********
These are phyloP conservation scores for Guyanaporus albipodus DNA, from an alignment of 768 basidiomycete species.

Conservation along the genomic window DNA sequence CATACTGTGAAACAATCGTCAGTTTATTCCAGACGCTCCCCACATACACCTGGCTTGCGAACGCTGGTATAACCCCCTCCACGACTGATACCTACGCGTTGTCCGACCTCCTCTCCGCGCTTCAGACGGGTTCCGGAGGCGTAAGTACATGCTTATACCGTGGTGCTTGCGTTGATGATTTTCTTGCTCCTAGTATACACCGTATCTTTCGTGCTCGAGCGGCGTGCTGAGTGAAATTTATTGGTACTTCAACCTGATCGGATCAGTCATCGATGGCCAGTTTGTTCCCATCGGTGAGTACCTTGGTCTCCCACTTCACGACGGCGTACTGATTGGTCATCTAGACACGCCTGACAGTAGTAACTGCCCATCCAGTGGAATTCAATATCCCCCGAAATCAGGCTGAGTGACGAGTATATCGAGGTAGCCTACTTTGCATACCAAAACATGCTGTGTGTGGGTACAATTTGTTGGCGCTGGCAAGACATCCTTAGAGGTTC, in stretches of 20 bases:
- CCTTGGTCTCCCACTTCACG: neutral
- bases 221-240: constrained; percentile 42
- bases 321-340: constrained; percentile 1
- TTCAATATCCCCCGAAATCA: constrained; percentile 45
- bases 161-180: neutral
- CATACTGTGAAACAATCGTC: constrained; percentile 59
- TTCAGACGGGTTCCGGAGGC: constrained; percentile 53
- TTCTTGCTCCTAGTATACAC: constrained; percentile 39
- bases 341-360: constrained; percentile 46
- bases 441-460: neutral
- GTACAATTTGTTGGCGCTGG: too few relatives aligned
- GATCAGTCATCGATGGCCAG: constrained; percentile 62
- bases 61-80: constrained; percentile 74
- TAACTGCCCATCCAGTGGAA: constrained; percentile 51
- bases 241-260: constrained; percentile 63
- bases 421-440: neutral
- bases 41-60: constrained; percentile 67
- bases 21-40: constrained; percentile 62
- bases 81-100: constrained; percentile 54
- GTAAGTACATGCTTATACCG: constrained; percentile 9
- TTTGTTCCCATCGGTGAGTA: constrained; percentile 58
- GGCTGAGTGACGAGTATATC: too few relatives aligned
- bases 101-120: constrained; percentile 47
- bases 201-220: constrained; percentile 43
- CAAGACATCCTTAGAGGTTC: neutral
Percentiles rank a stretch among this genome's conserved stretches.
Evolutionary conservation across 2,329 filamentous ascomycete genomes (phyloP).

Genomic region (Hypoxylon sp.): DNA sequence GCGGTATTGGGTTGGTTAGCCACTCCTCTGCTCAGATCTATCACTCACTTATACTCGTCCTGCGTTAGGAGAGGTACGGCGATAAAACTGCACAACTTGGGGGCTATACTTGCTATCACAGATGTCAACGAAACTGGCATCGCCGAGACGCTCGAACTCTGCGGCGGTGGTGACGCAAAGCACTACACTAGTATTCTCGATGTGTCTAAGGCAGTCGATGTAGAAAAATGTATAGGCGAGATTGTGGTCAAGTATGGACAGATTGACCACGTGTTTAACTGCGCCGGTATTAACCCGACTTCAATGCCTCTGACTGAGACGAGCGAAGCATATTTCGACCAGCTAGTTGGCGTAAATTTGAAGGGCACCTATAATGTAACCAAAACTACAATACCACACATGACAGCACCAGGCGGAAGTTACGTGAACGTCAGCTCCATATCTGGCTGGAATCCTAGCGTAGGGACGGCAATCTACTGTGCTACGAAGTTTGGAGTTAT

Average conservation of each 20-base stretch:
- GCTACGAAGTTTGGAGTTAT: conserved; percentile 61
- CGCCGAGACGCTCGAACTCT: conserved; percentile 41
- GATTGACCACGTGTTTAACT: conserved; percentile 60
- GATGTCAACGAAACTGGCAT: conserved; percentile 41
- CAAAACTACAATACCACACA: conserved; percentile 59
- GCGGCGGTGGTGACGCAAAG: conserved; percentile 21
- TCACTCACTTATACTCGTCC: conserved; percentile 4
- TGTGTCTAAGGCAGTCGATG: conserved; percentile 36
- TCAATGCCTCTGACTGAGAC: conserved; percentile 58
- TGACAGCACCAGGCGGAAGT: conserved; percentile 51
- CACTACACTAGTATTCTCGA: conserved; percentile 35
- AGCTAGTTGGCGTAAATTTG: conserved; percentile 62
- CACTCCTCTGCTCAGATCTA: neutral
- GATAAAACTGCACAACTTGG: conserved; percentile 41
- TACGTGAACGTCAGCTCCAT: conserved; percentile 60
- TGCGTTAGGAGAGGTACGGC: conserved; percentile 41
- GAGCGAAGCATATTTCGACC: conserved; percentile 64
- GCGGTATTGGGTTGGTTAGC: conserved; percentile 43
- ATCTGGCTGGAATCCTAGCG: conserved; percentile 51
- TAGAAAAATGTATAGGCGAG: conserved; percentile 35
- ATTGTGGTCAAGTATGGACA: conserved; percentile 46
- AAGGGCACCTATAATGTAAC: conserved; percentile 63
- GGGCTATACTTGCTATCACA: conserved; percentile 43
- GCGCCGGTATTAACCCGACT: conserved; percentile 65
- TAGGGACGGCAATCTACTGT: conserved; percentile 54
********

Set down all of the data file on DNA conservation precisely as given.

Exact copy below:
These are phyloP conservation scores for Guyanaporus albipodus DNA, from an alignment of 768 basidiomycete species.

Conservation along the genomic window DNA sequence CATACTGTGAAACAATCGTCAGTTTATTCCAGACGCTCCCCACATACACCTGGCTTGCGAACGCTGGTATAACCCCCTCCACGACTGATACCTACGCGTTGTCCGACCTCCTCTCCGCGCTTCAGACGGGTTCCGGAGGCGTAAGTACATGCTTATACCGTGGTGCTTGCGTTGATGATTTTCTTGCTCCTAGTATACACCGTATCTTTCGTGCTCGAGCGGCGTGCTGAGTGAAATTTATTGGTACTTCAACCTGATCGGATCAGTCATCGATGGCCAGTTTGTTCCCATCGGTGAGTACCTTGGTCTCCCACTTCACGACGGCGTACTGATTGGTCATCTAGACACGCCTGACAGTAGTAACTGCCCATCCAGTGGAATTCAATATCCCCCGAAATCAGGCTGAGTGACGAGTATATCGAGGTAGCCTACTTTGCATACCAAAACATGCTGTGTGTGGGTACAATTTGTTGGCGCTGGCAAGACATCCTTAGAGGTTC, in stretches of 20 bases:
- CCTTGGTCTCCCACTTCACG: neutral
- bases 221-240: constrained; percentile 42
- bases 321-340: constrained; percentile 1
- TTCAATATCCCCCGAAATCA: constrained; percentile 45
- bases 161-180: neutral
- CATACTGTGAAACAATCGTC: constrained; percentile 59
- TTCAGACGGGTTCCGGAGGC: constrained; percentile 53
- TTCTTGCTCCTAGTATACAC: constrained; percentile 39
- bases 341-360: constrained; percentile 46
- bases 441-460: neutral
- GTACAATTTGTTGGCGCTGG: too few relatives aligned
- GATCAGTCATCGATGGCCAG: constrained; percentile 62
- bases 61-80: constrained; percentile 74
- TAACTGCCCATCCAGTGGAA: constrained; percentile 51
- bases 241-260: constrained; percentile 63
- bases 421-440: neutral
- bases 41-60: constrained; percentile 67
- bases 21-40: constrained; percentile 62
- bases 81-100: constrained; percentile 54
- GTAAGTACATGCTTATACCG: constrained; percentile 9
- TTTGTTCCCATCGGTGAGTA: constrained; percentile 58
- GGCTGAGTGACGAGTATATC: too few relatives aligned
- bases 101-120: constrained; percentile 47
- bases 201-220: constrained; percentile 43
- CAAGACATCCTTAGAGGTTC: neutral
Percentiles rank a stretch among this genome's conserved stretches.
Evolutionary conservation across 2,329 filamentous ascomycete genomes (phyloP).

Genomic region (Hypoxylon sp.): DNA sequence GCGGTATTGGGTTGGTTAGCCACTCCTCTGCTCAGATCTATCACTCACTTATACTCGTCCTGCGTTAGGAGAGGTACGGCGATAAAACTGCACAACTTGGGGGCTATACTTGCTATCACAGATGTCAACGAAACTGGCATCGCCGAGACGCTCGAACTCTGCGGCGGTGGTGACGCAAAGCACTACACTAGTATTCTCGATGTGTCTAAGGCAGTCGATGTAGAAAAATGTATAGGCGAGATTGTGGTCAAGTATGGACAGATTGACCACGTGTTTAACTGCGCCGGTATTAACCCGACTTCAATGCCTCTGACTGAGACGAGCGAAGCATATTTCGACCAGCTAGTTGGCGTAAATTTGAAGGGCACCTATAATGTAACCAAAACTACAATACCACACATGACAGCACCAGGCGGAAGTTACGTGAACGTCAGCTCCATATCTGGCTGGAATCCTAGCGTAGGGACGGCAATCTACTGTGCTACGAAGTTTGGAGTTAT

Average conservation of each 20-base stretch:
- GCTACGAAGTTTGGAGTTAT: conserved; percentile 61
- CGCCGAGACGCTCGAACTCT: conserved; percentile 41
- GATTGACCACGTGTTTAACT: conserved; percentile 60
- GATGTCAACGAAACTGGCAT: conserved; percentile 41
- CAAAACTACAATACCACACA: conserved; percentile 59
- GCGGCGGTGGTGACGCAAAG: conserved; percentile 21
- TCACTCACTTATACTCGTCC: conserved; percentile 4
- TGTGTCTAAGGCAGTCGATG: conserved; percentile 36
- TCAATGCCTCTGACTGAGAC: conserved; percentile 58
- TGACAGCACCAGGCGGAAGT: conserved; percentile 51
- CACTACACTAGTATTCTCGA: conserved; percentile 35
- AGCTAGTTGGCGTAAATTTG: conserved; percentile 62
- CACTCCTCTGCTCAGATCTA: neutral
- GATAAAACTGCACAACTTGG: conserved; percentile 41
- TACGTGAACGTCAGCTCCAT: conserved; percentile 60
- TGCGTTAGGAGAGGTACGGC: conserved; percentile 41
- GAGCGAAGCATATTTCGACC: conserved; percentile 64
- GCGGTATTGGGTTGGTTAGC: conserved; percentile 43
- ATCTGGCTGGAATCCTAGCG: conserved; percentile 51
- TAGAAAAATGTATAGGCGAG: conserved; percentile 35
- ATTGTGGTCAAGTATGGACA: conserved; percentile 46
- AAGGGCACCTATAATGTAAC: conserved; percentile 63
- GGGCTATACTTGCTATCACA: conserved; percentile 43
- GCGCCGGTATTAACCCGACT: conserved; percentile 65
- TAGGGACGGCAATCTACTGT: conserved; percentile 54